Missing journalist’s wife asks al-Assad about her husband’s fate

Missing journalist’s wife asks al-Assad about her husband’s fate

Missing journalist’s wife asks al-Assad about her husband’s fate

‘If I knew the language, I would head to Syria and search for my husband with my own efforts, despite all the dangers,’ says Bashar al-Kadumi’s wife. DAILY NEWS photo, Emrah GÜREL

Arzu Kadumi, the wife of Palestinian journalist Bashar Kadumi who has been missing for 180 days, has demanded that Syrian president Bashar al-Assad provide information about the condition of her husband. 

Arzu Kadumi believes they are considered second-class citizens as they are Palestinian, and that Turkey is not fulfilling its requirements on the matter. 

She met Prime Minister Recep Tayyip Erdoğan in Istanbul’s Dolmabahçe Palace in December 2012, asking for his help in securing the return of her husband. She is also staging a demonstration in front of the Syria Consulate building in Istanbul every Tuesday. 

“I am only asking for information. Assuming that you do not have any information is not persuasive, as long as my husband did not vanish in the air,” Arzu Kadumi told the Hürriyet Daily News, addressing the Syrian authorities. 

“Al-Assad’s assistant welcomed the [CHP] delegation. They let everyone pass the border except for me. They said al-Assad had examined the names in the delegation but omitted my name from the list. They also said my husband was a spy who had some connections with Israel. The delegation had promised to bring back both Cüneyt and Bashar, but they were unable to keep this promise and did not finish the process they started,” Kadumi said. 

“My husband is a journalist who was born in Jerusalem. He is not a spy,” she said. “Palestinians look up to Syria. They put a Syrian flag next to every Palestinian flag. What kind of a disloyalty is this? So, are the thousands of Palestinians living in Jerusalem also spies? I am very sad that my husband is being treated like an Israel spy,” she added.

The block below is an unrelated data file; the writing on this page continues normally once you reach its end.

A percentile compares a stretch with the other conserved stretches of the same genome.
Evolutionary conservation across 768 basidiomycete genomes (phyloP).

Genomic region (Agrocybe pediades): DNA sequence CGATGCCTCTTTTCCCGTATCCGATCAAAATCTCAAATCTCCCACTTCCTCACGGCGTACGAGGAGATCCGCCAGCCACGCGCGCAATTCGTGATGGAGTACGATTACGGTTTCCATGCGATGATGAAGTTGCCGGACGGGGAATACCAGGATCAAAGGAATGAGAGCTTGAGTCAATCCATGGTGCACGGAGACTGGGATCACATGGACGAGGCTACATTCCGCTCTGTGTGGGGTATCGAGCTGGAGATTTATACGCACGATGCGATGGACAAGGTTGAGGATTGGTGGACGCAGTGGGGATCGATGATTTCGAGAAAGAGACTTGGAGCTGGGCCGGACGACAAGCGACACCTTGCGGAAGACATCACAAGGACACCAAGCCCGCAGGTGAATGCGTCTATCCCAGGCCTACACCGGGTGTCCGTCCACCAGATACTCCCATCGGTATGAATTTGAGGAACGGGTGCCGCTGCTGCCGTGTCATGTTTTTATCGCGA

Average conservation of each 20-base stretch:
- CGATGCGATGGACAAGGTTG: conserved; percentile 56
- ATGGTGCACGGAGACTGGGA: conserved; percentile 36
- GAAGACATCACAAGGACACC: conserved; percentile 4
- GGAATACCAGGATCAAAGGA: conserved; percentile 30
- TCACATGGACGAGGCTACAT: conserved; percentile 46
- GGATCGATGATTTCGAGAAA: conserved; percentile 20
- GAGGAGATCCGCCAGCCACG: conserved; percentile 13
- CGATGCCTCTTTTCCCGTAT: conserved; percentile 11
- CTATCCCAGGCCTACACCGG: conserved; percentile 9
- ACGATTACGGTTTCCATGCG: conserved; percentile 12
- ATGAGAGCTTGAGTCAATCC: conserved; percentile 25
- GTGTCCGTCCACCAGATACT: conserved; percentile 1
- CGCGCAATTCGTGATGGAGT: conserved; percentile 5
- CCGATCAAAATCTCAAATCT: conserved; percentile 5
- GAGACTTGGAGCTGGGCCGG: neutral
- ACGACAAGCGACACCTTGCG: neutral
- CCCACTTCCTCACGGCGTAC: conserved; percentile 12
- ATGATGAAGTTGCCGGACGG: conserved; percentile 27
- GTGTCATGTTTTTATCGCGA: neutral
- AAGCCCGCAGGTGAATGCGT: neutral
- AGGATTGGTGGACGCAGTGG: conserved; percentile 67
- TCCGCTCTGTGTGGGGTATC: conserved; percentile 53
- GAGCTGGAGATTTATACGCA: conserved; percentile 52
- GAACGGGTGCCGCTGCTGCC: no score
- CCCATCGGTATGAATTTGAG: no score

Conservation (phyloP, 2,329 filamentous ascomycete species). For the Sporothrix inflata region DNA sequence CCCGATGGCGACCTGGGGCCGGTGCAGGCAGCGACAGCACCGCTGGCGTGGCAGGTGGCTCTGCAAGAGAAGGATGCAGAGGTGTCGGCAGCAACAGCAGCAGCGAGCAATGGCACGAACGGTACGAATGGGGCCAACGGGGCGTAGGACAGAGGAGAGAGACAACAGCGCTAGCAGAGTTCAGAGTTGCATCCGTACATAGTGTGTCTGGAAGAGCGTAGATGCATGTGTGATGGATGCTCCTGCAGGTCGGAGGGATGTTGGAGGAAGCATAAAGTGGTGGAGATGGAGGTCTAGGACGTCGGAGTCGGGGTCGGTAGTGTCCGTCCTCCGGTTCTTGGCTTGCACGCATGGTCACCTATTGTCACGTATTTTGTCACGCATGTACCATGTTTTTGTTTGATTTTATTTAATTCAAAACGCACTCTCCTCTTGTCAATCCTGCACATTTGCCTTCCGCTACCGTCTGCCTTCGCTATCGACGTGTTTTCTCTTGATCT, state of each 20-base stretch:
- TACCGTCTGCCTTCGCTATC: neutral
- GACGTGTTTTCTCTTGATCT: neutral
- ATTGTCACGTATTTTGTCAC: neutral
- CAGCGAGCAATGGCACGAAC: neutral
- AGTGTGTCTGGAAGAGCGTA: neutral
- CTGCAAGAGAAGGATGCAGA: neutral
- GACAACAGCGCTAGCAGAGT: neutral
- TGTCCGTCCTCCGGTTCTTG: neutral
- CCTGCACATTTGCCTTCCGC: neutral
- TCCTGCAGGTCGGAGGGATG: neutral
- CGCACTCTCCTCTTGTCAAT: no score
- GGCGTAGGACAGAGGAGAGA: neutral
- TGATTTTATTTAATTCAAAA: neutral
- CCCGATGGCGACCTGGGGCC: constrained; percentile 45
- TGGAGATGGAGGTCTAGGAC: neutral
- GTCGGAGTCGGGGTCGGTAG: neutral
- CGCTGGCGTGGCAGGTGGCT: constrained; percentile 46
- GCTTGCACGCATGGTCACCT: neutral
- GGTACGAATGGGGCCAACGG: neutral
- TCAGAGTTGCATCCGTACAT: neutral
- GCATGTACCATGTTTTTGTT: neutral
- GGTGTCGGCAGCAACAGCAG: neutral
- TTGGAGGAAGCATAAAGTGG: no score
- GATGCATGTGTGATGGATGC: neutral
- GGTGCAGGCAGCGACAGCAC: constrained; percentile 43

Kadumi also said her husband had lived in Turkey for 20 years, adding that the Turkish authorities were not giving them the necessary support. “We are treated like second-class citizens. I do not want to make such a comparison, but Cüneyt Ünal is a citizen of the Turkish Republic, which strongly backs him. But there is no one who backs Bashar,” she said. 

When asked whether she was hopeful about her meeting with Erdoğan, she said, “During our meeting, he said there were some problems between Turkey and Syria, so the attempts could be made through Iran. He gave orders to his counselors for that. However, no progress has been achieved for the last two months,” Kadumi said. “I don’t speak Arabic. If I knew the language, I would head to Syria and search for my husband with my own efforts, despite all the dangers and the possibility of being arrested.”

She said she was addressing Bashar al-Assad as a mother and a wife. “May God give him mercy. I only expect al-Assad to tell me whether my husband is dead or alive,” Kadumi said. 

In response to these statements, CHP deputy chair Sezgin Tanrıkulu said he did not think they were being treated like second-class citizens because Bashar was of Palestinian origin. “I witnessed how hard my colleagues from the CHP struggled to give humanitarian support to Bashar Kadumi. But we must keep in mind that no data was obtained about his condition,” Tanrıkulu told the Daily News on the phone.

“Palestinian citizenship is not inferior to Turkish citizenship. We struggled for Kadumi’s handover as hard as Cüneyt Ünal’s,” Tanrıkulu said. 

Ünal and Kadumi, both working for the U.S. based al-Hurra TV, were caught up in the fighting in Aleppo on Aug. 20 that killed Japanese journalist Mika Yamamoto. Ünal was handed over to a delegation formed by CHP members on Nov. 18, but no information was obtained on Bashar’s fate.